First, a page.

Russian President Vladimir Putin recently held his annual marathon press conference, taking questions this year from the over 1,640 accredited journalists for almost four hours.
Amid questions on everything from geopolitics regarding Syria, Ukraine, and North Korea, to his own upcoming re-election campaign for President, the backdrop of Russia’s rapidly deteriorating international reputation was simply unavoidable.
With Russia being banned from the 2018 Winter Olympics for doping allegations, a severe move, its support of far-right European movements almost completely failing, increasingly painful sanctions, and in the United States growing bipartisan interest in and public awareness of Russian political interference efforts, it is undeniable Russia’s worldwide machinations have backfired greatly this year.
In contrast, ranging from the essentially nominal competitors lining up to challenge Putin in his bid for re-election to him even berating one journalist at the press conference by saying “[t]his is not a discussion. You ask a question, I answer,” it is clear that Putin’s domestic control of Russia remains for the moment strong and absolute.
Furthermore, Putin himself remains defiant and still opposed to the United States’ actions and efforts, ranging from spreading doubt about our nation’s global integrity to challenging our geopolitical efforts.
It was also recently revealed that Putin’s interference in the United States was fundamentally guided by the intent to divide Americans through fueling both the far-left and the far-right, polarizing and crippling our internal cohesion.
Undoubtedly the Russian interference investigation remains an important focal point for American domestic politics, yet alas one that also has become at great risk of polarization.
It is of the utmost national security concern to study the extent of Russia’s support of the far-right and far-left in our country. In our modern digital age, cyber efforts are both extraordinarily powerful and a particular weak point for our country right now, as evidenced by the frequent hackings by foreign actors as well as the systematic interference of Russia in our domestic politics.
However the essential goal of such an investigation should be to protect ourselves in the future, as well as bring to justice those who may have facilitated it, rather than misusing the investigation for political ends.
On a grander international scale, it is clear Russia still poses immense challenges to American interests, with hope of a “Russian reset” seemingly as impossible as ever. Russia at the moment appears intent on supporting a bloc against American interests rather than joining the community of nations as a beneficial participant.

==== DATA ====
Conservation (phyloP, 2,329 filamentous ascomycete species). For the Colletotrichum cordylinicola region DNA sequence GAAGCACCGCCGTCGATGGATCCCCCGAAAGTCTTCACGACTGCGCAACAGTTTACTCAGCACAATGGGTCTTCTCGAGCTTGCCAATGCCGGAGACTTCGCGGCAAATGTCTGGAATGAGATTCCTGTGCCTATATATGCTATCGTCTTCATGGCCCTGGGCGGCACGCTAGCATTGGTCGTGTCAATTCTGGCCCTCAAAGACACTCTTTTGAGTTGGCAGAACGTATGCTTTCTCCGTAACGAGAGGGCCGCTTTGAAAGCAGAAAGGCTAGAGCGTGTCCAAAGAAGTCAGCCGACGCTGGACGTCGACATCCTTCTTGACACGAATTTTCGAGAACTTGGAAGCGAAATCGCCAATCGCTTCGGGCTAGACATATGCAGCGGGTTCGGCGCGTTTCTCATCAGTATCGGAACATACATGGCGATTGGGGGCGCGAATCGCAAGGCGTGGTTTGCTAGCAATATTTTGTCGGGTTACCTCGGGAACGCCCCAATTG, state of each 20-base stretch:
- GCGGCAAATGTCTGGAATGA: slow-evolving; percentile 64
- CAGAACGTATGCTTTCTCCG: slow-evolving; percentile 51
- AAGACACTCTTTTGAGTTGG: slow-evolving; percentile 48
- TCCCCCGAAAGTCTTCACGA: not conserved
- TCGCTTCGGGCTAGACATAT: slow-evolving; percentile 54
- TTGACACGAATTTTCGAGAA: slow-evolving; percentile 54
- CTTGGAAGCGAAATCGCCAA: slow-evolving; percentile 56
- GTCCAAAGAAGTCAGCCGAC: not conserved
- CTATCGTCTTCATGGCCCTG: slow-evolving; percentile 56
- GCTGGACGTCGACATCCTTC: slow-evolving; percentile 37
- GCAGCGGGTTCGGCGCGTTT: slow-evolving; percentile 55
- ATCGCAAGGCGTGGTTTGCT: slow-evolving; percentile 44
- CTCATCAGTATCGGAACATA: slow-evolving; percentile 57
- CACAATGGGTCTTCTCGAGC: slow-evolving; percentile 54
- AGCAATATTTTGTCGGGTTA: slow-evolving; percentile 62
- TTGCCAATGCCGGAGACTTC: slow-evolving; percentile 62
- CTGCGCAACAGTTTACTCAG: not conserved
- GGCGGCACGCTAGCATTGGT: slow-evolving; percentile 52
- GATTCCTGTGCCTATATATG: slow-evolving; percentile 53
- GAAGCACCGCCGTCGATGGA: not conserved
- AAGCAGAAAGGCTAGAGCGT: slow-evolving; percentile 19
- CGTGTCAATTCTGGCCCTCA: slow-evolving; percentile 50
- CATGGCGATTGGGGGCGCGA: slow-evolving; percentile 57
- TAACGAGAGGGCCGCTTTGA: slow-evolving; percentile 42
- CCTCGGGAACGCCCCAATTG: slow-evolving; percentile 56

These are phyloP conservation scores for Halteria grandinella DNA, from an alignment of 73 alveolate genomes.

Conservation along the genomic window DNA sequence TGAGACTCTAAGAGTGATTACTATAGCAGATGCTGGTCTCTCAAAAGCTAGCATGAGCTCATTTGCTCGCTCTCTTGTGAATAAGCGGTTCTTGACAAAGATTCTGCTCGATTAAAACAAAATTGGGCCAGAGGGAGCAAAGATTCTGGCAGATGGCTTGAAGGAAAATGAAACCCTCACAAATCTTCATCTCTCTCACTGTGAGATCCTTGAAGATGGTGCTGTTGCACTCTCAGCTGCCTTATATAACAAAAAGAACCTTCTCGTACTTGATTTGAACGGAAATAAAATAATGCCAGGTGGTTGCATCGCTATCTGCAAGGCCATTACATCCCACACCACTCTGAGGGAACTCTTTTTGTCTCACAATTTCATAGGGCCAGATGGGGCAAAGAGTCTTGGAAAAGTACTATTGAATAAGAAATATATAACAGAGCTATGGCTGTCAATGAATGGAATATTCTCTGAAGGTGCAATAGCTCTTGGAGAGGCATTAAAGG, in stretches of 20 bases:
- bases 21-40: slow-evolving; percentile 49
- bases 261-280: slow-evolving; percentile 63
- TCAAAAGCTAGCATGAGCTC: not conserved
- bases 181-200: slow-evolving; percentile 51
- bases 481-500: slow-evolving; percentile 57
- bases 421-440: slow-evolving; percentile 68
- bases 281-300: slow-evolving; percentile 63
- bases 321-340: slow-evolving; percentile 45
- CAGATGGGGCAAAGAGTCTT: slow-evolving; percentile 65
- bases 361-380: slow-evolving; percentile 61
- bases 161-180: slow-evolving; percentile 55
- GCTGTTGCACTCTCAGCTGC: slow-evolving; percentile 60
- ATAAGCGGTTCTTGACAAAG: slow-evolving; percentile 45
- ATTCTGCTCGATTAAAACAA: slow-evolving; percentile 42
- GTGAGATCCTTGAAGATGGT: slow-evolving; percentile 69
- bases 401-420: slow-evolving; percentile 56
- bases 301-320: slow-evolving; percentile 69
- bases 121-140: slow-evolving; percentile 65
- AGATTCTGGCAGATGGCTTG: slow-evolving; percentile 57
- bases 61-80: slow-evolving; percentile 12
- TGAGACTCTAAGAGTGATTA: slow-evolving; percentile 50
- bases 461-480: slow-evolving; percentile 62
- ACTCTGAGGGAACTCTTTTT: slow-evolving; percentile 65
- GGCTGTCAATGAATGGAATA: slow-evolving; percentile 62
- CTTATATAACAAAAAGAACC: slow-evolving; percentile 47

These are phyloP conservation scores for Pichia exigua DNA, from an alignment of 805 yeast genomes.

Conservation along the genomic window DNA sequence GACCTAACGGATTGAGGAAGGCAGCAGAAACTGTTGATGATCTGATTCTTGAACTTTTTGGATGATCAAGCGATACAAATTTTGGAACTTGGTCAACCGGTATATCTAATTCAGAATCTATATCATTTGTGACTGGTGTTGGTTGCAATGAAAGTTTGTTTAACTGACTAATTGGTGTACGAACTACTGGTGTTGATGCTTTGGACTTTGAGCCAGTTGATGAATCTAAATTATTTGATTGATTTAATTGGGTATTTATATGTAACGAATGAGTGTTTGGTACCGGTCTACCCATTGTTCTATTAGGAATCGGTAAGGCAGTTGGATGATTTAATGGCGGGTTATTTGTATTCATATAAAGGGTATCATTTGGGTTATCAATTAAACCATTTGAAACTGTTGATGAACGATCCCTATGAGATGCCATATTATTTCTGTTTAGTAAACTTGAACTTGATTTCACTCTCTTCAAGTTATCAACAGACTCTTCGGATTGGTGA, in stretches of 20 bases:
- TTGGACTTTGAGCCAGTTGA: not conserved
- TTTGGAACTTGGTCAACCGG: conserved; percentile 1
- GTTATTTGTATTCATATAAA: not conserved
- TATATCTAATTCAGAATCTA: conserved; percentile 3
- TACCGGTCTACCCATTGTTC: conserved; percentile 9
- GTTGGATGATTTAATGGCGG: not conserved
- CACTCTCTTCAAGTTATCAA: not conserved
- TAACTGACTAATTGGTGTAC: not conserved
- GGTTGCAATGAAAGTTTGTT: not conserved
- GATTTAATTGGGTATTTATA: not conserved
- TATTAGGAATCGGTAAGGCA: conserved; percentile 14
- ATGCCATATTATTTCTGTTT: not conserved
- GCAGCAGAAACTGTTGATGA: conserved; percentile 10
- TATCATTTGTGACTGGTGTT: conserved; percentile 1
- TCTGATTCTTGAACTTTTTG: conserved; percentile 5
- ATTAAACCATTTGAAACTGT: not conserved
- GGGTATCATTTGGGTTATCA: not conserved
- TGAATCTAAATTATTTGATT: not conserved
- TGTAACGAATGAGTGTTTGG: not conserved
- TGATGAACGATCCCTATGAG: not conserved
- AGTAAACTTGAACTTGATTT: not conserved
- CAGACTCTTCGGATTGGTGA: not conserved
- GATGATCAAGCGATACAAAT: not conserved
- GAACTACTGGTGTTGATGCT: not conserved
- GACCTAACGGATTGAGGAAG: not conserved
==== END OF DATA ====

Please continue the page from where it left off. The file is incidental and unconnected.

Historically, America has always been a scapegoat for those ranging from strongmen to totalitarians that need to keep a modicum of consent among their ruled-over populations. Putin practices a form of this in demonizing the United States as an enemy of Russia and the Russian people, and thus bringing the Russian people into his cold embrace.
In the meantime, the few public dissenters in Russia find themselves consistently the target of harassment and even death. Many Russians may be generally content with their daily lives at the moment, but without true rule of law or individual liberty if problems arise they may find they have little redress or voice.
Russia’s economy has begun edging up lately as well, albeit with weak fundamentals, from its heavy downturn in recent years. This recent trend will likely boost Putin’s domestic support for the near-term, as in illiberal nations it is difficult to encourage change when the system appears to be functioning on a level sufficient for sustenance, even if still on an overall meager level.
It may be a very long time before we ever see a free and democratic Russia that is an open and positive participant in world affairs. The two major opportunities Russia had in recent times to liberalize, during the few months of the democratic provisional government under Kerensky in 1917 and in the immediate few years after the fall of the Soviet Union, were separated by almost a century.
Alas, hopefully it will not be another century before that chance emerges again.
Re-prints of some of my columns. NOTE: I ran a national weekly column from 2017 to 2018 printed/distributed by newspapers in dozens of states across the country. The 2017-2018 blogs in this section are re-prints of the national column.